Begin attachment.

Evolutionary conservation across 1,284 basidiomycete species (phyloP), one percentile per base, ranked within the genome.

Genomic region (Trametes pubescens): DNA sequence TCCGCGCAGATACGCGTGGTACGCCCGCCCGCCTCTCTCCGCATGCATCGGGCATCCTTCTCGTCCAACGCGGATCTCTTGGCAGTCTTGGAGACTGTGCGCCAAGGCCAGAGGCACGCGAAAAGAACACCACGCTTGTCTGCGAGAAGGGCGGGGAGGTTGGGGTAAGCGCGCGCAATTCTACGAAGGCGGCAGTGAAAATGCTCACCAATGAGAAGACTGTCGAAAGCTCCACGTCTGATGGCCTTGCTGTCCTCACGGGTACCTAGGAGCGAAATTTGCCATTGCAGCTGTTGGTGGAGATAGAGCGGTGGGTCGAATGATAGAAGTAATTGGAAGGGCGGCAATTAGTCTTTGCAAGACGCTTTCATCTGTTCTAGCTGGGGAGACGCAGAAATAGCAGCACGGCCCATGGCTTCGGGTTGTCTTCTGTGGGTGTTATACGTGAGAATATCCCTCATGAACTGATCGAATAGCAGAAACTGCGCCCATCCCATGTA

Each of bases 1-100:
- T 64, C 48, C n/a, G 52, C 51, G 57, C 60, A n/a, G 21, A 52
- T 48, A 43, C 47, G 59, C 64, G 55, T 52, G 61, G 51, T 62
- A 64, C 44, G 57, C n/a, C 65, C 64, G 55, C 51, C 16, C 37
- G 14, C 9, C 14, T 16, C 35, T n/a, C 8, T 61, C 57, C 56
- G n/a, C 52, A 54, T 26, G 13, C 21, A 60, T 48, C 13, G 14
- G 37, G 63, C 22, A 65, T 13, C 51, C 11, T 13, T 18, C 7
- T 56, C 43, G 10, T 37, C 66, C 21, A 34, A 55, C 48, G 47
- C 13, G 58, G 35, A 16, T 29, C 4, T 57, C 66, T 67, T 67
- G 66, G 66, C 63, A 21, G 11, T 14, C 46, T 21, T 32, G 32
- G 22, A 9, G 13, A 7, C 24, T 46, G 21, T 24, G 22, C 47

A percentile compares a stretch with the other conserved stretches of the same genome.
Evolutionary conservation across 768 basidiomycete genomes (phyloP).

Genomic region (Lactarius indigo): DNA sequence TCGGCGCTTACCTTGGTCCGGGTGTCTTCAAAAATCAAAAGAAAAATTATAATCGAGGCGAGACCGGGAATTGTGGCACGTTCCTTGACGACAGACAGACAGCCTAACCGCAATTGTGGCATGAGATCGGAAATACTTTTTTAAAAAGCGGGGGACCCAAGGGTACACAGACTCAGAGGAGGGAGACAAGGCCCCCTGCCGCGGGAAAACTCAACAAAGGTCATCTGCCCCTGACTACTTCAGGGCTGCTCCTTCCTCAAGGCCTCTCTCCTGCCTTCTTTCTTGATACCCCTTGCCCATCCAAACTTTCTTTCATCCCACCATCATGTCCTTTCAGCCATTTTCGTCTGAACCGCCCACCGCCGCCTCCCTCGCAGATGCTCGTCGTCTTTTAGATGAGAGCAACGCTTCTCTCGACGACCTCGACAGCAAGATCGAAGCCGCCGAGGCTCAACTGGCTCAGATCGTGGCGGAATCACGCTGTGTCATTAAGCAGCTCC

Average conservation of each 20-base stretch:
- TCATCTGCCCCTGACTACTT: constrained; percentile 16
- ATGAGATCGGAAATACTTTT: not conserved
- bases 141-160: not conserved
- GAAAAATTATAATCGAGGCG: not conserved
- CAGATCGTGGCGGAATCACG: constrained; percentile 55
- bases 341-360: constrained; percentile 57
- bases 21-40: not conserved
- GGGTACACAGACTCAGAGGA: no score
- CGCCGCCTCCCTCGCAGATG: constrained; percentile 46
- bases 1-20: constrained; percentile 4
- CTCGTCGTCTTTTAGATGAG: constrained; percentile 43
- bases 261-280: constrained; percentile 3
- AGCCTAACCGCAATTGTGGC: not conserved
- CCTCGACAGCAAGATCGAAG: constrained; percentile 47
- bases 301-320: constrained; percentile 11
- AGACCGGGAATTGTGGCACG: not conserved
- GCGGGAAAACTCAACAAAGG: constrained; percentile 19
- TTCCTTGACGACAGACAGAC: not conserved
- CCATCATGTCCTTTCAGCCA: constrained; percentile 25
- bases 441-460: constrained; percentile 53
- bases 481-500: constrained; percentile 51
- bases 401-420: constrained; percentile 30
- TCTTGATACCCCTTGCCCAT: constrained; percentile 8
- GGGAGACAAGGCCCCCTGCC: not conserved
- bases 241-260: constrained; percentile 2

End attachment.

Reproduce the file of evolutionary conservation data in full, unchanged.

Evolutionary conservation across 1,284 basidiomycete species (phyloP), one percentile per base, ranked within the genome.

Genomic region (Trametes pubescens): DNA sequence TCCGCGCAGATACGCGTGGTACGCCCGCCCGCCTCTCTCCGCATGCATCGGGCATCCTTCTCGTCCAACGCGGATCTCTTGGCAGTCTTGGAGACTGTGCGCCAAGGCCAGAGGCACGCGAAAAGAACACCACGCTTGTCTGCGAGAAGGGCGGGGAGGTTGGGGTAAGCGCGCGCAATTCTACGAAGGCGGCAGTGAAAATGCTCACCAATGAGAAGACTGTCGAAAGCTCCACGTCTGATGGCCTTGCTGTCCTCACGGGTACCTAGGAGCGAAATTTGCCATTGCAGCTGTTGGTGGAGATAGAGCGGTGGGTCGAATGATAGAAGTAATTGGAAGGGCGGCAATTAGTCTTTGCAAGACGCTTTCATCTGTTCTAGCTGGGGAGACGCAGAAATAGCAGCACGGCCCATGGCTTCGGGTTGTCTTCTGTGGGTGTTATACGTGAGAATATCCCTCATGAACTGATCGAATAGCAGAAACTGCGCCCATCCCATGTA

Each of bases 1-100:
- T 64, C 48, C n/a, G 52, C 51, G 57, C 60, A n/a, G 21, A 52
- T 48, A 43, C 47, G 59, C 64, G 55, T 52, G 61, G 51, T 62
- A 64, C 44, G 57, C n/a, C 65, C 64, G 55, C 51, C 16, C 37
- G 14, C 9, C 14, T 16, C 35, T n/a, C 8, T 61, C 57, C 56
- G n/a, C 52, A 54, T 26, G 13, C 21, A 60, T 48, C 13, G 14
- G 37, G 63, C 22, A 65, T 13, C 51, C 11, T 13, T 18, C 7
- T 56, C 43, G 10, T 37, C 66, C 21, A 34, A 55, C 48, G 47
- C 13, G 58, G 35, A 16, T 29, C 4, T 57, C 66, T 67, T 67
- G 66, G 66, C 63, A 21, G 11, T 14, C 46, T 21, T 32, G 32
- G 22, A 9, G 13, A 7, C 24, T 46, G 21, T 24, G 22, C 47

A percentile compares a stretch with the other conserved stretches of the same genome.
Evolutionary conservation across 768 basidiomycete genomes (phyloP).

Genomic region (Lactarius indigo): DNA sequence TCGGCGCTTACCTTGGTCCGGGTGTCTTCAAAAATCAAAAGAAAAATTATAATCGAGGCGAGACCGGGAATTGTGGCACGTTCCTTGACGACAGACAGACAGCCTAACCGCAATTGTGGCATGAGATCGGAAATACTTTTTTAAAAAGCGGGGGACCCAAGGGTACACAGACTCAGAGGAGGGAGACAAGGCCCCCTGCCGCGGGAAAACTCAACAAAGGTCATCTGCCCCTGACTACTTCAGGGCTGCTCCTTCCTCAAGGCCTCTCTCCTGCCTTCTTTCTTGATACCCCTTGCCCATCCAAACTTTCTTTCATCCCACCATCATGTCCTTTCAGCCATTTTCGTCTGAACCGCCCACCGCCGCCTCCCTCGCAGATGCTCGTCGTCTTTTAGATGAGAGCAACGCTTCTCTCGACGACCTCGACAGCAAGATCGAAGCCGCCGAGGCTCAACTGGCTCAGATCGTGGCGGAATCACGCTGTGTCATTAAGCAGCTCC

Average conservation of each 20-base stretch:
- TCATCTGCCCCTGACTACTT: constrained; percentile 16
- ATGAGATCGGAAATACTTTT: not conserved
- bases 141-160: not conserved
- GAAAAATTATAATCGAGGCG: not conserved
- CAGATCGTGGCGGAATCACG: constrained; percentile 55
- bases 341-360: constrained; percentile 57
- bases 21-40: not conserved
- GGGTACACAGACTCAGAGGA: no score
- CGCCGCCTCCCTCGCAGATG: constrained; percentile 46
- bases 1-20: constrained; percentile 4
- CTCGTCGTCTTTTAGATGAG: constrained; percentile 43
- bases 261-280: constrained; percentile 3
- AGCCTAACCGCAATTGTGGC: not conserved
- CCTCGACAGCAAGATCGAAG: constrained; percentile 47
- bases 301-320: constrained; percentile 11
- AGACCGGGAATTGTGGCACG: not conserved
- GCGGGAAAACTCAACAAAGG: constrained; percentile 19
- TTCCTTGACGACAGACAGAC: not conserved
- CCATCATGTCCTTTCAGCCA: constrained; percentile 25
- bases 441-460: constrained; percentile 53
- bases 481-500: constrained; percentile 51
- bases 401-420: constrained; percentile 30
- TCTTGATACCCCTTGCCCAT: constrained; percentile 8
- GGGAGACAAGGCCCCCTGCC: not conserved
- bases 241-260: constrained; percentile 2